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          World economic climate brightens

          • Paris, 27 August 2003

          A world survey of business sentiment today showed rising expectations for the global economy although assessments of the current situation remain weak.

          World economic climate august 2003

          The quarterly economic climate indicator of the International Chamber of Commerce and the Munich-based Ifo economic research institute rose to 91.3 points from 83.2 in April.

          The increase was entirely due to higher expectations for the next six months, which climbed from 98.2 points to 114.0. The more than 1,100 experts from 91 counties kept their assessments of the current economic situation unchanged at a weak 67.6.

          Thus, the upward trend in the economic climate index already apparent at the end of April became more pronounced in July. However, Ifo analysts said it is still too early to draw conclusions about the strength and the length of recovery.

          Experience shows that three consecutive positive survey results are required, both for the current economic situation and for expectations over the next six months.

          Dr. Gernot Nerb, Ifo's Director of Business Surveys, said: "The world economy is now at a cross-roads. Clearly, chances for a solid economic upturn are improving."

          A regional breakdown showed the economic climate improving most strongly in North America and Asia, where it reached long-term average levels, but lagging below average in Europe.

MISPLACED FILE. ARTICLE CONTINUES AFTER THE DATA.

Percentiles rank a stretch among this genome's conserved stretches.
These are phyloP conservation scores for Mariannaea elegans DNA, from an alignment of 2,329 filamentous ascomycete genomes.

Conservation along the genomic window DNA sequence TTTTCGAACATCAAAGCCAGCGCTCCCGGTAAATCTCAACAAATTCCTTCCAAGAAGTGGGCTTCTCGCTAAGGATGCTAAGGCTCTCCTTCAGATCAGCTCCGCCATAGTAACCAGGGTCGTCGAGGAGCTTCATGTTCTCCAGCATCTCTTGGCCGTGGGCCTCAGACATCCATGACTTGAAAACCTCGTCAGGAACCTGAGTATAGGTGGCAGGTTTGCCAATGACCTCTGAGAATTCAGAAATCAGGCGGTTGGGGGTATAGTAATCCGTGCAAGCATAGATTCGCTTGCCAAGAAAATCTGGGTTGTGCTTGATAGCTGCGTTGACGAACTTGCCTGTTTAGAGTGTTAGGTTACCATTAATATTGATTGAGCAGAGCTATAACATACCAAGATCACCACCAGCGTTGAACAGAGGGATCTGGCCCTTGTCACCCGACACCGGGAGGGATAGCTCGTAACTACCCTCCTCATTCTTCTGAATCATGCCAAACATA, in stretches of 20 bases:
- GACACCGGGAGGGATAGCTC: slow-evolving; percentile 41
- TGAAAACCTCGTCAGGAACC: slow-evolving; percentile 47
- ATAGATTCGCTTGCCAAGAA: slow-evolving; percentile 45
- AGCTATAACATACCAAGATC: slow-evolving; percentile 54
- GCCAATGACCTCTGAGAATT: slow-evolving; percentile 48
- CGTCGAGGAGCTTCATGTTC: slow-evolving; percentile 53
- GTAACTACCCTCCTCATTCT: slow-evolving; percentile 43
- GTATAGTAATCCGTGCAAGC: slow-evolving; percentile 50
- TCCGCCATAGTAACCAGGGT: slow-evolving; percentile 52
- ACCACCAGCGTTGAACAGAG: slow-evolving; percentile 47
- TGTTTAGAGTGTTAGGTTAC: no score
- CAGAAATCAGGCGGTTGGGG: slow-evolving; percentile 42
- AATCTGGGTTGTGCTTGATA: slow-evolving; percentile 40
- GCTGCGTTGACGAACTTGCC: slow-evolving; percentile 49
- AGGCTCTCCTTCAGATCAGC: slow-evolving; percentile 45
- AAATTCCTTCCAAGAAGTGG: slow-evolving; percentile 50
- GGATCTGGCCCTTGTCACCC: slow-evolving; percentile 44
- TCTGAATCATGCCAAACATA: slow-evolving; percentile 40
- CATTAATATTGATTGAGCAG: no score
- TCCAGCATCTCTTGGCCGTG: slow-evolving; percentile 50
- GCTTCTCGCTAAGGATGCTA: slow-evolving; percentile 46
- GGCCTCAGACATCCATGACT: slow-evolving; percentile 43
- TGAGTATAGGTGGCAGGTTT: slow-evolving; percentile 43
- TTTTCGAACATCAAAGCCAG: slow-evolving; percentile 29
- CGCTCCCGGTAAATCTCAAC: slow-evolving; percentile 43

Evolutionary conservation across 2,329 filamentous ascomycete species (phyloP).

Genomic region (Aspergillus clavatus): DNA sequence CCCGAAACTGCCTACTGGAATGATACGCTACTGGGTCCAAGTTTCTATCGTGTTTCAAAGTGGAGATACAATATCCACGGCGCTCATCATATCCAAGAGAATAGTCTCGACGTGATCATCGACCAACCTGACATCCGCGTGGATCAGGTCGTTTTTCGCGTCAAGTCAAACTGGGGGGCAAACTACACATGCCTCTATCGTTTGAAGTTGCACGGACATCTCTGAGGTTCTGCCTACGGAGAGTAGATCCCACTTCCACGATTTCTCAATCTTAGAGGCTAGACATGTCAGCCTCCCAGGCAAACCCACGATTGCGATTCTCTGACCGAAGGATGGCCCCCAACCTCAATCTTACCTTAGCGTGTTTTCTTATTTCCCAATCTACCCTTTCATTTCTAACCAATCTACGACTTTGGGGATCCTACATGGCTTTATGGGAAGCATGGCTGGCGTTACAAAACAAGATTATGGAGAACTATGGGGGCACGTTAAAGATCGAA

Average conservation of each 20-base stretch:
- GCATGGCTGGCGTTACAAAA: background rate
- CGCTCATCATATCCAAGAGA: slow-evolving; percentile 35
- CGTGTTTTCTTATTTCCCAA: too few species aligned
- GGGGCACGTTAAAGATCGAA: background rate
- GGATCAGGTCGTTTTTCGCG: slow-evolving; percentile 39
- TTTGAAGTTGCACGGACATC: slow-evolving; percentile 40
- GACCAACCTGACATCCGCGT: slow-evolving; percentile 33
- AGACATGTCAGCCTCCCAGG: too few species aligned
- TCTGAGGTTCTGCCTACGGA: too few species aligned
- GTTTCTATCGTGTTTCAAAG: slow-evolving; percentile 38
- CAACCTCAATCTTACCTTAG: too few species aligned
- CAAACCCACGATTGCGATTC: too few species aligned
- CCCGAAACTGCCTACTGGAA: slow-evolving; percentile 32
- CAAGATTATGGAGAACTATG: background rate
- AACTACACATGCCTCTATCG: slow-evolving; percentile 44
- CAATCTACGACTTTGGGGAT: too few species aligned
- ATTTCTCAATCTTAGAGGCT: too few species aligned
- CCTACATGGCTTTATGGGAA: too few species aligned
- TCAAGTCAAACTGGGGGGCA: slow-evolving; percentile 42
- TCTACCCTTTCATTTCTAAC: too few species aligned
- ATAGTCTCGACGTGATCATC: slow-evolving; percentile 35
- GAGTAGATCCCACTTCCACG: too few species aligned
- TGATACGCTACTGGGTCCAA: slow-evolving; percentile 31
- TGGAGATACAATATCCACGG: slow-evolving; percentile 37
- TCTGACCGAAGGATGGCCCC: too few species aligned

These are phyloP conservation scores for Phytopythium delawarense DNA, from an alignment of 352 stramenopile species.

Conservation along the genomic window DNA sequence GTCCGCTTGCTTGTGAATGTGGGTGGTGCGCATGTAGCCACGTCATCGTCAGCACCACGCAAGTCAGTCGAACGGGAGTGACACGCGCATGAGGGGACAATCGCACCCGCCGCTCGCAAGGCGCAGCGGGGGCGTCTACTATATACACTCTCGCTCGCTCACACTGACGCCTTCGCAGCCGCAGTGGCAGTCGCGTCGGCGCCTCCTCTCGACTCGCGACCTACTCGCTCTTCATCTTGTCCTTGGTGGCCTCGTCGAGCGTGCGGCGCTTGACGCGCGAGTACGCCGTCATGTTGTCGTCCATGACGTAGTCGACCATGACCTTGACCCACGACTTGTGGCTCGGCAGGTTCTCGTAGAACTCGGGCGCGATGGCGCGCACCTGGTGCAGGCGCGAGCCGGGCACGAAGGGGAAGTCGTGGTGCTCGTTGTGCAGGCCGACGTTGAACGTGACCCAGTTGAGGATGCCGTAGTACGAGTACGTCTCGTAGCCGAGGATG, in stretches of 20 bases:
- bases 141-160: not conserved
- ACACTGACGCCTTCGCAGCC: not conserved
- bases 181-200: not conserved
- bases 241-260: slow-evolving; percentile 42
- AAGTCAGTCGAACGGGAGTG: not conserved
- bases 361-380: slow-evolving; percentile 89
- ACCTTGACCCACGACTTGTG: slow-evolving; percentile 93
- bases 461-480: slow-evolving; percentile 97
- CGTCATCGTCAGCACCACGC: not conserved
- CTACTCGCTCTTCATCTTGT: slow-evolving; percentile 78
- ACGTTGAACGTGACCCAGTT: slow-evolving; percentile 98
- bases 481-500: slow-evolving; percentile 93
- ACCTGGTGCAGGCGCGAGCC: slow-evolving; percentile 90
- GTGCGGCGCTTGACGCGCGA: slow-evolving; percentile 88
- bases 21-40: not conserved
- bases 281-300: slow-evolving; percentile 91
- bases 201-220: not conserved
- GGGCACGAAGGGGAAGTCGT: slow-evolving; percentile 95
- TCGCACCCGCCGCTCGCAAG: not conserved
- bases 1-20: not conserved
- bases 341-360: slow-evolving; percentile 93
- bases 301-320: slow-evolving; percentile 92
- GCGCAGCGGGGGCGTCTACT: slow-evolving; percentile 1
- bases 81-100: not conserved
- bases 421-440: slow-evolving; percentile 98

Respondents to the survey include corporate economists from multinational companies, academic economists and chamber of commerce executives.

          Dr Gernot Nerb, Ifo Institute
          tel +49 89 92 24 12 36
          fax+49 89 92 24 14 63
          http://www.cesifo-group.de/nerb-g

          World Economic Climate brightens august 2003 n2
          World Economic Climate brightens august 2003 n3

          Other highlights:

          • On a world-wide scale, consumer price inflation in 2003 is now expected to b e 2.8%, significantly lower than the two surveys in the first half of the year (each 3.2%).
          • There are growing expectations of a further decline in short-term interest rates, while long-term rates are expected to remain stable over the next six months.
          • The euro is considered overvalued.
          • The US dollar exchange rate is expected to strengthen over the next six months.

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